Is Russia making a global comeback in spite of Western sanctions and political pressure from the United States and Europe? On the surface, it certainly seems like it.
Earlier this month, Russian president Vladimir Putin paid a very public two-day visit to Egypt, cementing the burgeoning strategic partnership he has diligently cultivated with the regime of Abdel Fatah al-Sisi. The lavish reception he received—complete with street placards bearing his likeness and wall-to-wall coverage in the Egyptian press—left no questions about Cairo's attitudes toward the Kremlin. New political forces on the Old Continent, like Greece's recently elected left-wing Syriza government, have likewise embraced an increasingly pro-Russian outlook. And the Russian leader apparently enjoys massive popularity in China, where his biography is a bestseller and his authoritarian political style is the subject of serious study. All of which led Foreign Policy magazine to dub Putin the "new model dictator," and the gold standard for autocrats everywhere.
Perhaps he is. But look a bit closer, and you're liable to find that Russia's recent geopolitical advances are very much the exception rather than the norm. A year into the Kremlin's asymmetric campaign in Ukraine, its global image—and its alliances—is much the worse for wear.
The problems begin close to home. Last month's summit of the Eurasian Economic Union—a bloc that ranks as Putin's premier regional initiative—was a decidedly lackluster affair. Against the backdrop of the Ukraine crisis, the Union's constituent members (Belarus, Armenia and Kazakhstan) are increasingly wary of Moscow's regional policies and of the possibility that they, too, could become the targets of the Kremlin's territorial acquisition. Additionally, Western sanctions and a plunge in global oil prices have hit Russia's economy hard, making Moscow increasingly unable to bankroll its political and economic vision for the region.
As a result, there's growing dissension in the ranks. "Those who think that the Belarusian land is part as what they call the Russian world, almost part of Russia, forget about it!" Belarusian president Alexander Lukashenko recently told reporters in Minsk. "Belarus is a modern and independent state." That Belarus—once Russia's staunchest ally in the region—feels empowered to take such a stance speaks volumes about the Kremlin's plummeting regional cachet.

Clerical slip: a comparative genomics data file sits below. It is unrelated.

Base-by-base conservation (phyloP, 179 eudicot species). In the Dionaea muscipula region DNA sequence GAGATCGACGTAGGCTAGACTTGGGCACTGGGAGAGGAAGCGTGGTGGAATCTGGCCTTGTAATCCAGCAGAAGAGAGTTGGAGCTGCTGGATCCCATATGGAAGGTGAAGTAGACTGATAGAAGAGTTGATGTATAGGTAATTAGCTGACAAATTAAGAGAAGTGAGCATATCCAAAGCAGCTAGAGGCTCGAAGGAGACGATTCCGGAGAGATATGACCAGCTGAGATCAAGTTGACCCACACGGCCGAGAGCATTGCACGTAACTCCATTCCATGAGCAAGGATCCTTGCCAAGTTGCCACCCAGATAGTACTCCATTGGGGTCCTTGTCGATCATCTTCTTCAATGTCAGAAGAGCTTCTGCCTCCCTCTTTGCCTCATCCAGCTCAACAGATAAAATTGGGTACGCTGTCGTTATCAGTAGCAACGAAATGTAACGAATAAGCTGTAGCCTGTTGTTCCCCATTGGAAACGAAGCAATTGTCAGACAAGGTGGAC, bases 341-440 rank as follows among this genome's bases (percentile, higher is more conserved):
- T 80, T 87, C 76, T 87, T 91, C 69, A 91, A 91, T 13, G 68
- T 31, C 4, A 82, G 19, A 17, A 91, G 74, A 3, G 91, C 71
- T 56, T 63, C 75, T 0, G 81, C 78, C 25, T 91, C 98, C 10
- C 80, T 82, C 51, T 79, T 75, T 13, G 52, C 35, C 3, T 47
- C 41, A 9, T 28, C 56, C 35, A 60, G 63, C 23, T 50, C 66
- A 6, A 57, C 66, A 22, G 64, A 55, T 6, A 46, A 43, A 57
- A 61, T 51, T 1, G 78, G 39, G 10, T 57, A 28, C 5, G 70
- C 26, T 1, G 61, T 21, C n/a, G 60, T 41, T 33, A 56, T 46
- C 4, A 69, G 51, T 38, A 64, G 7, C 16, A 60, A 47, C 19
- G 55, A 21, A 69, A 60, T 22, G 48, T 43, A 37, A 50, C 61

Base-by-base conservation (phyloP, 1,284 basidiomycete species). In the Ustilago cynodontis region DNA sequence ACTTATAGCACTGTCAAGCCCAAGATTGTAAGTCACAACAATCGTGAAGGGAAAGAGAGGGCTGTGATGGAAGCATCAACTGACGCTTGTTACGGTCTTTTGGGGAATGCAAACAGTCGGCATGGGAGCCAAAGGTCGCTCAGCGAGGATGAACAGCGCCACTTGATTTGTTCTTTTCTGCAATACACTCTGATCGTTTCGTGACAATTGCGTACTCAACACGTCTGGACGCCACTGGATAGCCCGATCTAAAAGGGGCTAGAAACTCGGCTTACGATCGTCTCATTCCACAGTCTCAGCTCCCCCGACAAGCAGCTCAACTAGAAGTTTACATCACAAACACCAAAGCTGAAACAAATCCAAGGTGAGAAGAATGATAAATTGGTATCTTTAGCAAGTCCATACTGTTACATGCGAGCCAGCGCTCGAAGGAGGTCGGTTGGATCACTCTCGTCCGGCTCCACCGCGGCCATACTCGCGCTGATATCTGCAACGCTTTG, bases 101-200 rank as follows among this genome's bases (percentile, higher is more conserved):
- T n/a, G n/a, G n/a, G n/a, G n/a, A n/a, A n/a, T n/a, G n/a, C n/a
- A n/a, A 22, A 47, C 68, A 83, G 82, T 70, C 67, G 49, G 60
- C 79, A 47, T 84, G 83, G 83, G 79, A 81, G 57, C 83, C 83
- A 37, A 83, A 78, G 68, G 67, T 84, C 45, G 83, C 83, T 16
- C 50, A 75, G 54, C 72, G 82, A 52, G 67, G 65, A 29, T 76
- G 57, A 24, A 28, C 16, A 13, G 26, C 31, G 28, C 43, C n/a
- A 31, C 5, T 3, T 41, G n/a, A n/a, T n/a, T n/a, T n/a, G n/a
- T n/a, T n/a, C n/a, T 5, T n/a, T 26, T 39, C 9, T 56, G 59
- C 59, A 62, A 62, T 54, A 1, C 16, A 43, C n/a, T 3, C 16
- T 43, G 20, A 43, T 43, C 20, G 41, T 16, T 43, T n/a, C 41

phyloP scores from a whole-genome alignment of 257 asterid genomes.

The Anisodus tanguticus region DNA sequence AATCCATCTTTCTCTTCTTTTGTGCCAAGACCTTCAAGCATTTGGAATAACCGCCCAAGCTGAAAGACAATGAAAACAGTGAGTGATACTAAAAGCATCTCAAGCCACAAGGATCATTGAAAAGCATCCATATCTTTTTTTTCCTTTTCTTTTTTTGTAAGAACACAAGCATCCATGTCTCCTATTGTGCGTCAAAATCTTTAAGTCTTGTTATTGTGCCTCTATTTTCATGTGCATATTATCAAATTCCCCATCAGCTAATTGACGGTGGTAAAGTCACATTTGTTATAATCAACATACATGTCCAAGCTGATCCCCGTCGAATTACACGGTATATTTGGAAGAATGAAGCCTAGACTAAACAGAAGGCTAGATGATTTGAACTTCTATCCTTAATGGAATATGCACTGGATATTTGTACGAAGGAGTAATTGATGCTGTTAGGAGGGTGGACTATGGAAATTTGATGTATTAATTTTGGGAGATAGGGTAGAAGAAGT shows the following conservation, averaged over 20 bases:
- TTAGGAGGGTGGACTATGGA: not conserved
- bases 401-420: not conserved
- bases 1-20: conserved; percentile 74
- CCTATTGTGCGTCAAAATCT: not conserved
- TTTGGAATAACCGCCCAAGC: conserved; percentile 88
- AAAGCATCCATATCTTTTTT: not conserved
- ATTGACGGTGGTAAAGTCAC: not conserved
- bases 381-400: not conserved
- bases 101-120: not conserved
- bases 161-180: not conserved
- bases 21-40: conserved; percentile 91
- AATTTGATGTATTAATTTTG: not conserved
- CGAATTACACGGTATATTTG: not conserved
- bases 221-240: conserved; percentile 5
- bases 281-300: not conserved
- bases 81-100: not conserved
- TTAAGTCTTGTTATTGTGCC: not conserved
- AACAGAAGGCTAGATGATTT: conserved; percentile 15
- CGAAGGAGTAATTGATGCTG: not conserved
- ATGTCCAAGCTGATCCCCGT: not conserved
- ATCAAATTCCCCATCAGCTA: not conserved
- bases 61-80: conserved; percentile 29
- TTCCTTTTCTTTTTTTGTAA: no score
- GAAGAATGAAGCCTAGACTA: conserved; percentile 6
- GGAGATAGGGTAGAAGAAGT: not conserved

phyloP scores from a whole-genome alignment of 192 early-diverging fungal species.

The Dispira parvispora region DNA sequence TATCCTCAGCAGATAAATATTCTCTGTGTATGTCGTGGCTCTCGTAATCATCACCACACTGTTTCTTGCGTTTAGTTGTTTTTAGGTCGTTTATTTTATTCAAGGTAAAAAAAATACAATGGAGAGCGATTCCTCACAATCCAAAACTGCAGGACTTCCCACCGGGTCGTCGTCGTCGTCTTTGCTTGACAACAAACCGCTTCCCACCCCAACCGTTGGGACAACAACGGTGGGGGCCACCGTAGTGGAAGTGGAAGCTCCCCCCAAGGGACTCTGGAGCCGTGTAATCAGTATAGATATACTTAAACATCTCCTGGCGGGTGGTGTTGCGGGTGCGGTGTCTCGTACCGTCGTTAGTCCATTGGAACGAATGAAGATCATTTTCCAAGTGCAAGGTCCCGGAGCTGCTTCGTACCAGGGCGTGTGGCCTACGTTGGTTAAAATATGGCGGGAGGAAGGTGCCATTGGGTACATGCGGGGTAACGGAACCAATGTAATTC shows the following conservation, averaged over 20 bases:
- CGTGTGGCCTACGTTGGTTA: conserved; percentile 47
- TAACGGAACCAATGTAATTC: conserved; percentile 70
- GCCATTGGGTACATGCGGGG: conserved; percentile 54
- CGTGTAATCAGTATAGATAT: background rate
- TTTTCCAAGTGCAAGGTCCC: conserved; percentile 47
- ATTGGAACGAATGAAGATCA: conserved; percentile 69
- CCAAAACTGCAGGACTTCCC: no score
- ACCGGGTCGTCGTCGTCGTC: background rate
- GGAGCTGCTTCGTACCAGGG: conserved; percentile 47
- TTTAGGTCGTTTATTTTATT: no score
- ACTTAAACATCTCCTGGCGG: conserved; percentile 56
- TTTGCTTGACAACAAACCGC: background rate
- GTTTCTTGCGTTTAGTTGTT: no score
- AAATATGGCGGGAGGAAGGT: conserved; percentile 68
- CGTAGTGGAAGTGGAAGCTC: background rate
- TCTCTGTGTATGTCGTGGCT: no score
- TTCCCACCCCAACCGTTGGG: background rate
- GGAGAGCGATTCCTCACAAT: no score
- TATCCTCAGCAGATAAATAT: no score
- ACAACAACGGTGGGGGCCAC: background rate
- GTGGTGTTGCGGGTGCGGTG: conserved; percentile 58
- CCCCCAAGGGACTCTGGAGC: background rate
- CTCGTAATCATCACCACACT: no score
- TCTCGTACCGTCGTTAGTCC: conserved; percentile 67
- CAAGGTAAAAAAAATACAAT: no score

Belarus, moreover, isn't the only one. Neighboring Kazakhstan has also begun distancing itself from Moscow—albeit more quietly. Last year, the Moscow Times notes, Kazakhstan's imports to the Russia-led Eurasian Customs Union fell to just 6.1 percent, roughly half of what they were in 2010. That's as telling a sign as any that Kazakhstan's leaders no longer have much confidence in Russia's political and economic projects.
But the now-likely demise of the Eurasian Union could end up being the least of Putin's problems. Increasingly, Russia is losing ground globally.
Just how much can be seen in a mid-2014 poll of global attitudes toward Russia carried out by the Pew Research Center. That study found that anti-Russian attitudes had skyrocketed among the majority of the forty-four countries surveyed. More than half of Middle Eastern countries polled now see Russia negatively, anti-Russian sentiment is on the rise across Latin America, and Europe is unified in its anti-Russian position as a result of the Ukraine crisis.
Indeed, of all the nations polled by Pew, Russia's global image had improved in just nine. And only in two—China and the Palestinian Territories—did it grow by double digits.
In other words, countries like Egypt and Greece—which are now making common cause with the Kremlin—are political outliers, rather than representatives of an emerging global consensus. And Russia's increasingly frenetic global activism isn't a sign of strength or defiance. Rather, it should be seen for what it truly is: a desperate attempt to stave off deepening international isolation.